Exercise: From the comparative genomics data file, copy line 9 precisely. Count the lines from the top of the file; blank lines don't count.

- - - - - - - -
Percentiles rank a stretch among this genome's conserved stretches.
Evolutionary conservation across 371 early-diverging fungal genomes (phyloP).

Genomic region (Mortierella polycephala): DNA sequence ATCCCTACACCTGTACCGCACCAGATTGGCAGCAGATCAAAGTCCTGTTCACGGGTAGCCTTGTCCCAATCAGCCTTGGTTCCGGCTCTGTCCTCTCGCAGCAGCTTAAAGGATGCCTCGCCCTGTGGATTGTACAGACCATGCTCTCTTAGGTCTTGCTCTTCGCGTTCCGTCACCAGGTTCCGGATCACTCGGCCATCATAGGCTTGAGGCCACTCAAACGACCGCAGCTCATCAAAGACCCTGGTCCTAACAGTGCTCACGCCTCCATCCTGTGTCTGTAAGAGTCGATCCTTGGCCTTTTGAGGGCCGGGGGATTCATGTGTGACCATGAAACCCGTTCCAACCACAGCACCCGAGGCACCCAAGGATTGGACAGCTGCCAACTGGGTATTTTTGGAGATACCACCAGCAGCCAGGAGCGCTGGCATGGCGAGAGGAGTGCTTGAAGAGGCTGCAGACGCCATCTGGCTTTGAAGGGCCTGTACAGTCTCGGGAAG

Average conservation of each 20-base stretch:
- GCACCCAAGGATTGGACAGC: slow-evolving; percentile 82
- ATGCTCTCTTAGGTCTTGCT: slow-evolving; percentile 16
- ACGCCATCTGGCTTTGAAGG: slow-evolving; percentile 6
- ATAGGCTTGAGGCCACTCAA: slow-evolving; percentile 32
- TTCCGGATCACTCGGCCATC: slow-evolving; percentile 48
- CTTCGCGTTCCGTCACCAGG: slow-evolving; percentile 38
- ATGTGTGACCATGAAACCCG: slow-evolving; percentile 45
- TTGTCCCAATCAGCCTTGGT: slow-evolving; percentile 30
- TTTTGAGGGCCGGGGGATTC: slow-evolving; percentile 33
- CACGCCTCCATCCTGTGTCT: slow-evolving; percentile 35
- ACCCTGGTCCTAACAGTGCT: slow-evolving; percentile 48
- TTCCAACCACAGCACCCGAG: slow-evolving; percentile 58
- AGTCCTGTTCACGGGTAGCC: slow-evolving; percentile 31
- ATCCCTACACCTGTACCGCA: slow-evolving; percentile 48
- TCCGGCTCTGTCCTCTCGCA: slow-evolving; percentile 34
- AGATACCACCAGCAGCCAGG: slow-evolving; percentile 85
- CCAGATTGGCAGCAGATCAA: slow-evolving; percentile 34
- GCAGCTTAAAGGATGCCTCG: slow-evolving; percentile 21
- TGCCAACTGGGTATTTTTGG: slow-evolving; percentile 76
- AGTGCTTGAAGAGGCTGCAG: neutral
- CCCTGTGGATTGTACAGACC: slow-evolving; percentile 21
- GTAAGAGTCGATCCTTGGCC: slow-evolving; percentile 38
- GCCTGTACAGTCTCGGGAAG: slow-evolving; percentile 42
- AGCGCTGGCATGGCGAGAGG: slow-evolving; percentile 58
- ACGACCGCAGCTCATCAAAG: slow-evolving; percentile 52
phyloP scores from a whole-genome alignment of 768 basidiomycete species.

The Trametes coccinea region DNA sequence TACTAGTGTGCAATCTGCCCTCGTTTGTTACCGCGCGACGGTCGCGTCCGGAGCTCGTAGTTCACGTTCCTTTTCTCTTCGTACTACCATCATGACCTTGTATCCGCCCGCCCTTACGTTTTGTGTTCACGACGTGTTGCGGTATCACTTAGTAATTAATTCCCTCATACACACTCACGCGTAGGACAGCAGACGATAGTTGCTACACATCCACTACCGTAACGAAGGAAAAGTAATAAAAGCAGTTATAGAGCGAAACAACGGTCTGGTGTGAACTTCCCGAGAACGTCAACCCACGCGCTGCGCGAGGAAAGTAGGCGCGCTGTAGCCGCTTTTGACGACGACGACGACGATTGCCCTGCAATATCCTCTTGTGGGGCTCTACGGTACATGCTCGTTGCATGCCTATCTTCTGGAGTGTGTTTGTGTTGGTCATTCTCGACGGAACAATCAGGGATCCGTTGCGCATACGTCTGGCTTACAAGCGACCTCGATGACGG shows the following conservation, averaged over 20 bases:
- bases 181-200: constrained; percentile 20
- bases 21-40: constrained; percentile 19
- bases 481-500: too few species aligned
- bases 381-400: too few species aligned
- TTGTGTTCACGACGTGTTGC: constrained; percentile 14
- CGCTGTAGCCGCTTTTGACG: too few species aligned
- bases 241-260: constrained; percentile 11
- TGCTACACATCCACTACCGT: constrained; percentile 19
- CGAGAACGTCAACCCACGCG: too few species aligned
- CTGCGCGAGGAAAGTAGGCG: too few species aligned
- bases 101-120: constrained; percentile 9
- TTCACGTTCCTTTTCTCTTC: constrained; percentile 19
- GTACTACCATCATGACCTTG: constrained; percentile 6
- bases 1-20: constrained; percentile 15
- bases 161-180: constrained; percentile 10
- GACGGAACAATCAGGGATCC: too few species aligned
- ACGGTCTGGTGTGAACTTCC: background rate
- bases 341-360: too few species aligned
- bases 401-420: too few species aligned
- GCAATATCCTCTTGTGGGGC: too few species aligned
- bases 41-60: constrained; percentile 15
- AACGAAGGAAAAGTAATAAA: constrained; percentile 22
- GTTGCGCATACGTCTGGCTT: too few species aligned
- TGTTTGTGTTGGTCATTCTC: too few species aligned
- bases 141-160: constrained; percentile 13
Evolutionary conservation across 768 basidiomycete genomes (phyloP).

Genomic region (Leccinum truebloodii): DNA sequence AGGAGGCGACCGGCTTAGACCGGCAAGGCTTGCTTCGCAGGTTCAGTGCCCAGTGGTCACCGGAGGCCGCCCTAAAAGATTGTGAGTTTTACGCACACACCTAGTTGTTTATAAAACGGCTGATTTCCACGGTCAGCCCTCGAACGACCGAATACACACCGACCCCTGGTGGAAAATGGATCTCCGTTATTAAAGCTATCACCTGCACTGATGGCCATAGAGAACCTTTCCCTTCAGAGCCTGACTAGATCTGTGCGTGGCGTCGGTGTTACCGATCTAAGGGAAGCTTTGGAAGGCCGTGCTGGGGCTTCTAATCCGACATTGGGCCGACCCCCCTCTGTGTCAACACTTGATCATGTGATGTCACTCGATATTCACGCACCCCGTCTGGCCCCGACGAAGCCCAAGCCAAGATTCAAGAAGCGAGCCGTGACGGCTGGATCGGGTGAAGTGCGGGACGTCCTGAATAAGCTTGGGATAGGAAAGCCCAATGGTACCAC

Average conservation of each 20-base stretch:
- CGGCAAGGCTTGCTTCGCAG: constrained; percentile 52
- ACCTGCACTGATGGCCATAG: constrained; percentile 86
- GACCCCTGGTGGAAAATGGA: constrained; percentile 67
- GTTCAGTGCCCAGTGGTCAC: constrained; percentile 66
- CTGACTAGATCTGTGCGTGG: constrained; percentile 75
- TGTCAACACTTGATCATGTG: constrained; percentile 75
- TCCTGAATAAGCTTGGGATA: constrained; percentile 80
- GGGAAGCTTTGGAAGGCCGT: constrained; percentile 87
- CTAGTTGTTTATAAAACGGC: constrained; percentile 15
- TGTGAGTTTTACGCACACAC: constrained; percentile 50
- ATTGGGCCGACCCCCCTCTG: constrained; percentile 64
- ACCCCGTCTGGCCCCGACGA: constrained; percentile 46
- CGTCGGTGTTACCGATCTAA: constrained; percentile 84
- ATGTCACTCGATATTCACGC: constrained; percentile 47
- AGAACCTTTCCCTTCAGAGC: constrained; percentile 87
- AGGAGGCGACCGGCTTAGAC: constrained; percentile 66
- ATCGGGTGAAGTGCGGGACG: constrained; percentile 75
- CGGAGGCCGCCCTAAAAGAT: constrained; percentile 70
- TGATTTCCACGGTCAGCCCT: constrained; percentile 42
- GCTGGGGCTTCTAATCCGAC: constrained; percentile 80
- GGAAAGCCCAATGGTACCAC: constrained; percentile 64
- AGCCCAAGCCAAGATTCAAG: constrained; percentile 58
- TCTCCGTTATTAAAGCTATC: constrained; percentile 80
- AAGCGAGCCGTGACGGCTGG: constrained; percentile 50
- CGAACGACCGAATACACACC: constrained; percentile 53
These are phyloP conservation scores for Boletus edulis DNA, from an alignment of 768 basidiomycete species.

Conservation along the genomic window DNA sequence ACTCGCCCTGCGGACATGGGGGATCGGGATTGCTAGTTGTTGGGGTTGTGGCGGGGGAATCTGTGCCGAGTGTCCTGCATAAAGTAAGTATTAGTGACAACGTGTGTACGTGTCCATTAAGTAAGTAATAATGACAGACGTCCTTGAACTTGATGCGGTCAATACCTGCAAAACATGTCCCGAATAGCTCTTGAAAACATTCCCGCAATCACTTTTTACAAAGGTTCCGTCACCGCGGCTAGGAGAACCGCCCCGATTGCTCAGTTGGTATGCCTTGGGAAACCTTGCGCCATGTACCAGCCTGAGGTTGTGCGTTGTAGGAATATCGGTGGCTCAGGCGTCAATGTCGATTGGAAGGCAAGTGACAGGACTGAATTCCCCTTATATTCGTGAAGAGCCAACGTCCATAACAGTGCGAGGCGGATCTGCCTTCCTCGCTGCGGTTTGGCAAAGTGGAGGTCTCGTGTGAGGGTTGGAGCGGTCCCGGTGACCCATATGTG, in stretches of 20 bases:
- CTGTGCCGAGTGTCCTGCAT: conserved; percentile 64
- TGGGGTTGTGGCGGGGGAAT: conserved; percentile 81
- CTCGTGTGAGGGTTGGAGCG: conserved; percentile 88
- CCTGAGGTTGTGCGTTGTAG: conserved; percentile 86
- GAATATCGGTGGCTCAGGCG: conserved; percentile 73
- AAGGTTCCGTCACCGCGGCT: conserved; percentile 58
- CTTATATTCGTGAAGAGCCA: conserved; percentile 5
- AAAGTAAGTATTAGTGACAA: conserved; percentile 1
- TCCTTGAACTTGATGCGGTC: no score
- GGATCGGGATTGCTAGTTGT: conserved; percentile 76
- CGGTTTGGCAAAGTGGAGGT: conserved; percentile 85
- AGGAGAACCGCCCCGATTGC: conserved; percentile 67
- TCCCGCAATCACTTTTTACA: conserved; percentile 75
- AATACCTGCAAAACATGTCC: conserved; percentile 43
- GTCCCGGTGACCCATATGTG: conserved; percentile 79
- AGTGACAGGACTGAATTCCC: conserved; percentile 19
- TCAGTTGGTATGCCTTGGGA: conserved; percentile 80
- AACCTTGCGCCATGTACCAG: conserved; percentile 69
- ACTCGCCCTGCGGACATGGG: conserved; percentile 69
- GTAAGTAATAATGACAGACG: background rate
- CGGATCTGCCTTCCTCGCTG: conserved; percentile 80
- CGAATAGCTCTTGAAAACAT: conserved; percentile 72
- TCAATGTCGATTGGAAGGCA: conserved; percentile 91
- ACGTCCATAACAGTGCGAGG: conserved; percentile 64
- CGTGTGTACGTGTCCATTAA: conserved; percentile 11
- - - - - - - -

- TTCCGGATCACTCGGCCATC: slow-evolving; percentile 48